News with Nuance: July 21, 2023
Your Friday dose of News with Nuance: the week's biggest stories, unpacked + more ..
Welcome to another hot and sticky summer week of News with Nuance. I’ve been a fan of country music since attending college in mid-Missouri in the early 2000s, and I especially love cranking up some country in the midst of a hot summer road trip - so I’m frustrated to see a country music star yet again putting out a song that plays to some of the genre’s worst stereotypes and tendencies - and doing damage to some of the fine work of other country stars to fight against those stereotypes and tendencies. More on this in our top story. We’ll also cover a recent conviction and sentencing amidst the ongoing fallout from the Capitol attempted insurrection on Jan. 6, 2021; as well as stories connected to Christian Nationalism, including left-wing wellness influencers and the candidacy of RFK, Jr., and the hopeful story of a northern Minnesota election.
Let’s get to the news … with nuance …
Screen grab from Jason Aldean’s music video for “Try this in a small town”
Reading about Jason Aldean’s new song, Try this in a Small Town, took me back to an unpleasant and frustrating experience I had 12(!) years ago, regarding a similar country song. It speaks to how much this conversation affected me that it seems like it wasn’t that long ago.
In 2011, country star Eric Church released the song Homeboy. I remember listening intently to the lyrics and being horrified, even in this time prior to the election of Donald Trump, the murder of George Floyd, and my own general awakening on the prevailing racism inherent in my own life and much of America.
You can find the lyrics to Homeboy here, but suffice it to say that the song obliquely points to stereotypical identifying features of a young Black man (referencing a ‘hip-hop hat’ and ‘pants on the ground,’ and later, ‘tattoos on his neck’ and ‘fake gold in his teeth’) and suggesting that perhaps the young man who has taken on these characteristics needs to come home, “boy.”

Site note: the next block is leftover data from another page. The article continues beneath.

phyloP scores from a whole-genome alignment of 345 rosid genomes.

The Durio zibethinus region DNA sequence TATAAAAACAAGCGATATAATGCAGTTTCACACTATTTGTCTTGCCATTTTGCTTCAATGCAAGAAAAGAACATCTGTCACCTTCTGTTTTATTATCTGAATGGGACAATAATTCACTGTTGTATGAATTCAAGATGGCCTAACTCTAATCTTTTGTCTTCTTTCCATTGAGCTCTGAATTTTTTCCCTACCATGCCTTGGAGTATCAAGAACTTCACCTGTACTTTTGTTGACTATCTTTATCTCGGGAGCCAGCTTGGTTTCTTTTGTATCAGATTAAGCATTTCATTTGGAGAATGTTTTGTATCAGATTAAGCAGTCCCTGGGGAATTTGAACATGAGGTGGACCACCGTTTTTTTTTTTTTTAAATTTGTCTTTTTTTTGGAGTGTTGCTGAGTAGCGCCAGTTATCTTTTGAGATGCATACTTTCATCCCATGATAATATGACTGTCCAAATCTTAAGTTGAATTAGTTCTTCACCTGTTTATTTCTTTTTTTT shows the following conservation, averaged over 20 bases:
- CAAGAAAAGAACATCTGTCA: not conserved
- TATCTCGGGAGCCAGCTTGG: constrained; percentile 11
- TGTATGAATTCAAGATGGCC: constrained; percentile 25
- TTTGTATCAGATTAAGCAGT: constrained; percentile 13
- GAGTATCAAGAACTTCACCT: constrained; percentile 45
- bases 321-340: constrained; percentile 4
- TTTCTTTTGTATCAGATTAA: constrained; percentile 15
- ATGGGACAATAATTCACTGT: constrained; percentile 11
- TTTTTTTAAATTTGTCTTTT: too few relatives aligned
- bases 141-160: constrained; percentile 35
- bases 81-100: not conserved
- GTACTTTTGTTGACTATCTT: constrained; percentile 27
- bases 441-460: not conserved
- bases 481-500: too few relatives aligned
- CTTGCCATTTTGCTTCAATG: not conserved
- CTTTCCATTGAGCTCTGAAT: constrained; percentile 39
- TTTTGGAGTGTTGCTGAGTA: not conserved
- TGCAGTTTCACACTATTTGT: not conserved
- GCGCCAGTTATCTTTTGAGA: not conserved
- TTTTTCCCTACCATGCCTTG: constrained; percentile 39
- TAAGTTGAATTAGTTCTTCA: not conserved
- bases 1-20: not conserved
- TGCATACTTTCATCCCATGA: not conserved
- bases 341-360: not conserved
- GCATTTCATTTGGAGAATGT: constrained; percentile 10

Given America’s long history of Black men pejoratively being called “boy,” to reenforce racial hierarchy, Homeboy’s lyrics seemed to cover up something more sinister than simply asking a wayward young man to come back home.
This being 2011, I put a post on Facebook explaining some of my issues with the song. As these things went, a good friend of my husband’s (and mine) from my husband’s hometown, angrily disagreed with me and defended the song. We went back and forth for a while, me attempting long, explanatory responses with lots of references as to why the song was problematic; him responding quickly and angrily while failing to read anything I’d said - and the conversation ended in a bad place. This friend later told my husband that the conversation had nearly caused him to cut ties with both of us.
I don’t post many opinions on Facebook anymore, not because my thoughts have changed, but more because it’s not a fruitful place for thoughtful discussion. Still, Jason Aldean’s new song brought me back to that conversation and all that has - or hasn’t - changed in America, 12 years later.
Aldean’s new song is perhaps even more troubling and - I’ll say it - blatantly racist - than Church’s was. Still, in his recent response to criticism of the song (CMT pulled the video from its airwaves), Aldean leaned heavily on the knee-jerk defensiveness I saw activated in that long-ago conversation with my friend.
"There is not a single lyric in the song that references race or points to it -- and there isn't a single video clip that isn't real news footage -- and while I can try and respect others to have their own interpretation of a song with music, this one goes too far," Aldean continued.